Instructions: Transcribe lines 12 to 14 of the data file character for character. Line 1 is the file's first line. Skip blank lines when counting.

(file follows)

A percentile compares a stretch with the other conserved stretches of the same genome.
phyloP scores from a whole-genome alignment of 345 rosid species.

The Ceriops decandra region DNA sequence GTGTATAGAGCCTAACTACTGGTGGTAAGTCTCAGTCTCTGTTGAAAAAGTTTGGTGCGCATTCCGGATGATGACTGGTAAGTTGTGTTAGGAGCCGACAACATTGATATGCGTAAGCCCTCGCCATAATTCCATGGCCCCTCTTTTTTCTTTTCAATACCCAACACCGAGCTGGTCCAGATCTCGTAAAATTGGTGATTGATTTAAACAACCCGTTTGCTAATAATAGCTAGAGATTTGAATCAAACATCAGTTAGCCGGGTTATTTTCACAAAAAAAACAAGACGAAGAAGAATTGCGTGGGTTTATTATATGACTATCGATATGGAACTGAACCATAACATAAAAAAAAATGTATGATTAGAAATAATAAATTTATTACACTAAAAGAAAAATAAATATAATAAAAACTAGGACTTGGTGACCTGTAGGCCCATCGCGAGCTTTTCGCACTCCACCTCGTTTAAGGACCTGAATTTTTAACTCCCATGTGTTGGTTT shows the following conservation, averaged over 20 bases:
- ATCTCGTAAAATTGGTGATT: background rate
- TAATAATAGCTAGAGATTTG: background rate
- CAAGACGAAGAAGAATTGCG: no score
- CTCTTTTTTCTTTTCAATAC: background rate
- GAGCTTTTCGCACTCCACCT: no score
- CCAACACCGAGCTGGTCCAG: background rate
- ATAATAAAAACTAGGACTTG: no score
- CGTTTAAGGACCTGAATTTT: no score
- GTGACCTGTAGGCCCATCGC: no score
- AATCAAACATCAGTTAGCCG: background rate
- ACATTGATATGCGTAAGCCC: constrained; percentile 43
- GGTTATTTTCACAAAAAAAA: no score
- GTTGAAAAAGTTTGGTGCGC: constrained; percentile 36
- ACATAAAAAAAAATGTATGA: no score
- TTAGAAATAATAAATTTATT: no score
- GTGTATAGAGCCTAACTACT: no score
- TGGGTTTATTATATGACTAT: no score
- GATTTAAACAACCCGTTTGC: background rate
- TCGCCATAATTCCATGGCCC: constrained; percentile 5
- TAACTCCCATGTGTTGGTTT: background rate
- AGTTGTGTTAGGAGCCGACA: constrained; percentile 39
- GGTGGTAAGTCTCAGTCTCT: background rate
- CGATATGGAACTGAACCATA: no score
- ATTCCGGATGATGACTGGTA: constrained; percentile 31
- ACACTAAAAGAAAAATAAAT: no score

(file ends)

- GTGACCTGTAGGCCCATCGC: no score
- AATCAAACATCAGTTAGCCG: background rate
- ACATTGATATGCGTAAGCCC: constrained; percentile 43